I comment again a relatively old post by Juergen Schmidhuber.

>Juergen: The thing is: when you generate them all, and assume that all are
>equally likely, in the sense that all beginnings of all strings are
>uniformly distributed, then you cannot explain why the regular universes 
>keep being regular.  The random futures are then just as likely as the 
>nonrandom ones.
>So you NEED something additional to explain the ongoing regularity.
>You need something like the Speed Prior, which greatly favors regular 
>futures over others.
>> Bruno: Take for exemple the iterated duplication experience/experiment. 
>> It can be automated by a very simple program. After 64 iterations
>> there will be 1,84467.10^19 agents, and most of them will have
>> an incompressible 01-history. With the comp indeterminism it is
>> much more likely you will get such a really random string 
>> (independently of the fact that you will be unable to prove it is
>> really random). Those with computable strings will be exceptional, so
>> that, if those agents work together they will consider (even with
>> Bayes) that the simple self-multiplying algorithm is the simplest
>> and shorter explanation, for those randomeness appearances.
>Juergen: But don't you see? Why does a particular agent, say, 
>yourself, with a
>nonrandom past, have a nonrandom future? 

But we have random future. Just send a sequence of particles in the state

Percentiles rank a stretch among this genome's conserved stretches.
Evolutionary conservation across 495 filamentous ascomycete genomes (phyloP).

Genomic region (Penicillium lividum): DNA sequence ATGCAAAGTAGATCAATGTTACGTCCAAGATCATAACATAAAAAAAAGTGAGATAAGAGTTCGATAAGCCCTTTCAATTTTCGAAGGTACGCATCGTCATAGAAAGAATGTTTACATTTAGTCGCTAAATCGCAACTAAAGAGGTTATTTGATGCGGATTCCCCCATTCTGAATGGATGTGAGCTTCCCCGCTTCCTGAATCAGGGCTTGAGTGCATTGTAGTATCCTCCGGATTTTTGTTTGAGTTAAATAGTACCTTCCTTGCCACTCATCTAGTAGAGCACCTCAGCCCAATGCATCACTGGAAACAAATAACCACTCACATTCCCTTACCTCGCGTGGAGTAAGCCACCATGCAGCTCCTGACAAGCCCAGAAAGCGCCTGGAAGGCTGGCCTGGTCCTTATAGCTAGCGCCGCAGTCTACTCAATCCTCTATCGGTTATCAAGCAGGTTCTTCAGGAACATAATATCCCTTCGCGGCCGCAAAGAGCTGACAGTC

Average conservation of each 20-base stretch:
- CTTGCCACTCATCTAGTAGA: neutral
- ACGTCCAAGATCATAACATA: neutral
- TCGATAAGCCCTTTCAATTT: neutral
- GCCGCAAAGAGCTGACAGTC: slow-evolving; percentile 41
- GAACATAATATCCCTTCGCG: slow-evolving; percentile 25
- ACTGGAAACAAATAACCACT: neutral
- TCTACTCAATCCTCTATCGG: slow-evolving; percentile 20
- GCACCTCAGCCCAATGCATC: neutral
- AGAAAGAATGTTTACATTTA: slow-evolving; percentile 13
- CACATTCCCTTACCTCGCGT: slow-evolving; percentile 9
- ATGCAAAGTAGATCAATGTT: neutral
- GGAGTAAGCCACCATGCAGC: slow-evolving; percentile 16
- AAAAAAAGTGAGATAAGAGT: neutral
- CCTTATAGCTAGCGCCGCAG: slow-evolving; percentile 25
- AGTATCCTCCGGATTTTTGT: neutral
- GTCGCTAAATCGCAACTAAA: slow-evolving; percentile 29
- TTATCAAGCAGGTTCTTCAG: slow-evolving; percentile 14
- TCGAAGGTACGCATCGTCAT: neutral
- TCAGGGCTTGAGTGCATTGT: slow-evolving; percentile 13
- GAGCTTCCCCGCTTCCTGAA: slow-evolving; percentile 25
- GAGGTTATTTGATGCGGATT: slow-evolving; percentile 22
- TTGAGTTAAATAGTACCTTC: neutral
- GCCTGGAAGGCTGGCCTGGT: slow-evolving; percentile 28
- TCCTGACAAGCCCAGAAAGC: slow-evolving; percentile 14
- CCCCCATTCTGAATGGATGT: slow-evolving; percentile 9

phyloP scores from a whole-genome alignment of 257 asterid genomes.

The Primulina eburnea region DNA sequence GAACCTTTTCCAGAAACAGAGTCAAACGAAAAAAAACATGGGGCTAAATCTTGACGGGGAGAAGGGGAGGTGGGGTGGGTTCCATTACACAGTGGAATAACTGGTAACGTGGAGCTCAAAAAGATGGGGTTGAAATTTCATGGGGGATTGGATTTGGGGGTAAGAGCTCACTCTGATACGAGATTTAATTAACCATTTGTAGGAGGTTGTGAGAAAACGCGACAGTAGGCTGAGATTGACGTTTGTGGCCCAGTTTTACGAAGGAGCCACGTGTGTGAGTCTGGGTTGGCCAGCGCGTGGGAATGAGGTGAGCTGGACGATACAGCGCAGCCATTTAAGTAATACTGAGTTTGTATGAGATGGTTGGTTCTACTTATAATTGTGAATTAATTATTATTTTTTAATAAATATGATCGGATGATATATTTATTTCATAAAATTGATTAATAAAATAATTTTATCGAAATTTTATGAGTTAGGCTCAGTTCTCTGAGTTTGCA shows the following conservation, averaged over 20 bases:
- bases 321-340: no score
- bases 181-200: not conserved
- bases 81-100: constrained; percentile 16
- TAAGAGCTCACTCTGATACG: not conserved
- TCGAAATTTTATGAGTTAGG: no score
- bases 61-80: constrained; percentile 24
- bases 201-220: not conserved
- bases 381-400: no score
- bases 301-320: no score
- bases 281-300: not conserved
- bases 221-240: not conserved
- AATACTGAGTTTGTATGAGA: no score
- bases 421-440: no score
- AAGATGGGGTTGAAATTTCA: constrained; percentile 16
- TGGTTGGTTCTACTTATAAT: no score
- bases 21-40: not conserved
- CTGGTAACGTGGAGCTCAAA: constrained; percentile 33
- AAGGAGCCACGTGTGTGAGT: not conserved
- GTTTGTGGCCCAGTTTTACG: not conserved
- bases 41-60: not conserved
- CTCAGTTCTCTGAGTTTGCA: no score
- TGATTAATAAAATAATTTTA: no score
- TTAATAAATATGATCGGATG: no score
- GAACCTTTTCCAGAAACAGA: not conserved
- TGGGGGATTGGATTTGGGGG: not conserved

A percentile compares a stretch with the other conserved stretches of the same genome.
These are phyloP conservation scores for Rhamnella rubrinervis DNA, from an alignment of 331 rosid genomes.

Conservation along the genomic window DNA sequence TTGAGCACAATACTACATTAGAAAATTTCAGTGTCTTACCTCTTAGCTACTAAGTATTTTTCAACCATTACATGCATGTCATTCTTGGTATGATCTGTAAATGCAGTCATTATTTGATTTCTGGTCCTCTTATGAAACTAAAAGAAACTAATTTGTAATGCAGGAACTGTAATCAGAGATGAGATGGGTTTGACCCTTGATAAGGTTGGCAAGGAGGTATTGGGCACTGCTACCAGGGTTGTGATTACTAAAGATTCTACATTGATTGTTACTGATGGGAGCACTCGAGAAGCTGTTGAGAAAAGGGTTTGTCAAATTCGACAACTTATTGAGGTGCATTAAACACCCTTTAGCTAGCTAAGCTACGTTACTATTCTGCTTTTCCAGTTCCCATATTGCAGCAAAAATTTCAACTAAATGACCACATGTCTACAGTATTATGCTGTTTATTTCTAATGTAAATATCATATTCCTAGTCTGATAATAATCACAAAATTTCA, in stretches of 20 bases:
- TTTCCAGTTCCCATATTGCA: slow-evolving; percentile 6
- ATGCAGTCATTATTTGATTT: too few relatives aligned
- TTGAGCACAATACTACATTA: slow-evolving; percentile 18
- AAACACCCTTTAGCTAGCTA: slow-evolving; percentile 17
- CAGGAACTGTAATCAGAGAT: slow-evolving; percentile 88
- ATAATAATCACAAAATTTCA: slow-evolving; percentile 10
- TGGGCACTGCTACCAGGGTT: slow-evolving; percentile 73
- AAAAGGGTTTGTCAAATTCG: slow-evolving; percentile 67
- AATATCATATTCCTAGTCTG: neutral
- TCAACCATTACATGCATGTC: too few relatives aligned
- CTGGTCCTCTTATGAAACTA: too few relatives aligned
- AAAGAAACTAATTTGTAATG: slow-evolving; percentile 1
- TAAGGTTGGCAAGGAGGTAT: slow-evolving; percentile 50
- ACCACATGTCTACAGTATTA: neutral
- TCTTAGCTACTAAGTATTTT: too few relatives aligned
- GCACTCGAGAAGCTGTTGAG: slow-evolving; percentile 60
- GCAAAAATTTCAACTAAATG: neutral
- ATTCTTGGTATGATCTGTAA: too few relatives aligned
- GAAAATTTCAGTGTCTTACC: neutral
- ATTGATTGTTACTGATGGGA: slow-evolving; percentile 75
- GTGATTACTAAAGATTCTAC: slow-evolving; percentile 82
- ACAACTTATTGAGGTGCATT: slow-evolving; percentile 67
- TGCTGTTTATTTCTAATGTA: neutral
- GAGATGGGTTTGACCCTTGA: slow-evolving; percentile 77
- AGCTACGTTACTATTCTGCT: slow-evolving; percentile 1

1/sqrt(2)( up + down ) through an "analyser". Write 0 and 1 each time
a particular particle go through. Both QM+comp (Everett) or comp
alone (I will not elaborate !) explain this first person (plural) point
of view randomization by a relative
As I said the simple self-multiplying algorithm is the simplest and 
explanation, for those randomness appearances.

>Why is your computer still there
>after one second, although in a truly random world it would immediately

No one says reality is *only* a truly random
realm, especially when third person reality is given by UD*, the trace
of the Universal Dovetailer. Arithmetically it is just the set of true
\sigma_1 sentences. That's our (third person) atomic truth. Of course
those truth are "UD" provable.

>Why do pencils keep falling down instead of up, when the
>futures where they fall up are just as likely?

Because those sets of machine accessible arithmetical truth, as viewed
by the machines themselves (this introduce the modalities) is
highly structured.

Indeed the UD has this nasty habit of dovetailing on the reals, so that 
randomisation is at work. But some equilibrium between randomization
and local lawfullness has to be made in the limit (where first person 
point of  views are eventually defined in Plato Heaven). 
Our own stability could
only rely on the randomization of the details of our stories,
randomisation which we should necessarily observe if we look at ourself
*below* our (apparently common) substitution level. Although
this gives a sort of necessary prior (need of quantisation of the 
stories", transforming H into exp(-iH)), I prefer, following my naive idea
to interview directly the sound Universal Machine.

I define "probability of p = 1" in (Peano) Arithmetic by Bew('p) & 
In this way p is true in all consistent extensions (Bew ('p)) and there
is (the bet part) at least some consistent extension (Con('p)).
I restrict the arithmetical interpretation p to the Arithmetical Sigma_1
sentences (the aritmetical UD). This gives an arithmetical
quantization of p by []<>p, (with []p = Bew('p) & Con('p)).   
It indeed obeys a sort of quantum logic.
As always    Con 'p  ( <>p )      =      -Bew('-p)     ( -[]-p ).

But I fear you don't believe in any form of "strict" indeterminism, 
comp nor QM, isn't it?


Reply via email to